The best shaped pith helmet for steam punk that I've seen is Vietnamese.

Nils K. Hammer
J. Clarke
2018-10-07 03:22:50 UTC
Permalink
Post by s***@yahoo.com
The purpose of the "police action" label, according to my prof. was to limit
US involvement. If the populace had gotten into it, it could have been overdone, damaging the economy and creating international complications.
??? I'm pretty sure "the populace" "got into it".
Post by s***@yahoo.com
Having served in the tail end of the vietnam-era us army, I get a warm feeling of satisfaction that it's over when I see products from Vietnam.
The best shaped pith helmet for steam punk that I've seen is Vietnamese.
Nils K. Hammer
m***@sky.com
2018-10-07 04:36:08 UTC
Permalink
Post by s***@yahoo.com
The purpose of the "police action" label, according to my prof. was to limit
US involvement. If the populace had gotten into it, it could have been overdone, damaging the economy and creating international complications.
Having served in the tail end of the vietnam-era us army, I get a warm feeling of satisfaction that it's over when I see products from Vietnam.
The best shaped pith helmet for steam punk that I've seen is Vietnamese.
Nils K. Hammer
What is popularly called the Falklands War wasn't a war either, although it involved the sinking of an Argentine Cruiser, the dispatch of a British Aircraft carrier and associated task force, an amphibious landing, pitched battles, and a 6,600 nautical mile bombing raid. As stated in https://en.wikipedia.org/wiki/Falklands_War "Neither state officially declared war, although both governments declared the Islands a war zone." and I remember that at the end there were (groundless) worries that the award of richly deserved medals would be hampered by it not being an official war. My understanding is that there would have been legal and diplomatic disadvantages to declaring war, so it officially remained the Falklands crisis.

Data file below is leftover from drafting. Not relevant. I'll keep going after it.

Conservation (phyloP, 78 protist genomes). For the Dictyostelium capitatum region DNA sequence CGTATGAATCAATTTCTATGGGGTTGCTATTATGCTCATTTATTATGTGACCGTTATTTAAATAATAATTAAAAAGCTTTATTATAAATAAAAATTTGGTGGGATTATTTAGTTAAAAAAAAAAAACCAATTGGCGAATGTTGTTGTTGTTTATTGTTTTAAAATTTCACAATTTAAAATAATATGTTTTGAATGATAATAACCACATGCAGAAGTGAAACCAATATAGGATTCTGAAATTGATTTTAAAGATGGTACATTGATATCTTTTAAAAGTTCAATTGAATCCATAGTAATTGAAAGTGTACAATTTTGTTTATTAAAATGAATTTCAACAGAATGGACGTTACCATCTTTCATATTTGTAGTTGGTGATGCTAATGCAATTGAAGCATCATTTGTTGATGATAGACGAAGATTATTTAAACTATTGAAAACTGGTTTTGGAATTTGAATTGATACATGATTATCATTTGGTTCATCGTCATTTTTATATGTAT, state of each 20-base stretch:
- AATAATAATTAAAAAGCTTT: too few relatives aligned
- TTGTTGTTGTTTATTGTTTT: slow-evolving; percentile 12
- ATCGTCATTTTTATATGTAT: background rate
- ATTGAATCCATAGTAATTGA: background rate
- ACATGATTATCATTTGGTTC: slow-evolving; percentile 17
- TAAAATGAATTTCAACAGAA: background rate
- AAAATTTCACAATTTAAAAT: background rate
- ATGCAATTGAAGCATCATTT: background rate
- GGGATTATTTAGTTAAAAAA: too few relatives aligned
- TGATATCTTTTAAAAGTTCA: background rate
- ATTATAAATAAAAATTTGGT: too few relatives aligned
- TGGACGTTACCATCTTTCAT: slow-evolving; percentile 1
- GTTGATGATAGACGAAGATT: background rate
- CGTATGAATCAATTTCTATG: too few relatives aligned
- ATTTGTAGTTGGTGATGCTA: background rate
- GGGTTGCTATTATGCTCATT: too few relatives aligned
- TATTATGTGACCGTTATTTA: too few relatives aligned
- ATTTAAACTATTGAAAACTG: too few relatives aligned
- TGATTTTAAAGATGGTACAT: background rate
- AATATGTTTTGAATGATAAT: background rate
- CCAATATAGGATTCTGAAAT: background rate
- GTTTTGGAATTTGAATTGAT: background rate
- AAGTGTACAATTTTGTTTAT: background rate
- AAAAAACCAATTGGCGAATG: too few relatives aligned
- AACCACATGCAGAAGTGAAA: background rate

l***@usa.com
2018-10-08 17:32:37 UTC
Permalink
Post by m***@sky.com
, and a 6,600 nautical mile bombing raid.
there was a very interesting book about the bombing, and it listed all the huge number of people and programs for one plane to go and bomb something. Maybe sci-fi writers ought to use it as a reference.

Nils K. Hammer
m***@sky.com
2018-10-08 18:19:15 UTC
Permalink
Post by l***@usa.com
Post by m***@sky.com
, and a 6,600 nautical mile bombing raid.
there was a very interesting book about the bombing, and it listed all the huge number of people and programs for one plane to go and bomb something. Maybe sci-fi writers ought to use it as a reference.
Nils K. Hammer
I suspect you mean "Vulcan 607" by Rowland White. At the time the utility of the bombing was questioned. The book of course argues that it was useful. Reading it, I was struck by the fact that many people, including some within the RAF aware of the real difficulty of the task, would have said that this raid was impossible until it was actually carried out. Finding out that they had been attacked with a capability their intelligence almost certainly stated that the British did not have must have been a most unsettling experience for the Argentinians.
Peter Trei
2018-10-08 20:11:38 UTC
Permalink
Post by m***@sky.com
Post by l***@usa.com
Post by m***@sky.com
, and a 6,600 nautical mile bombing raid.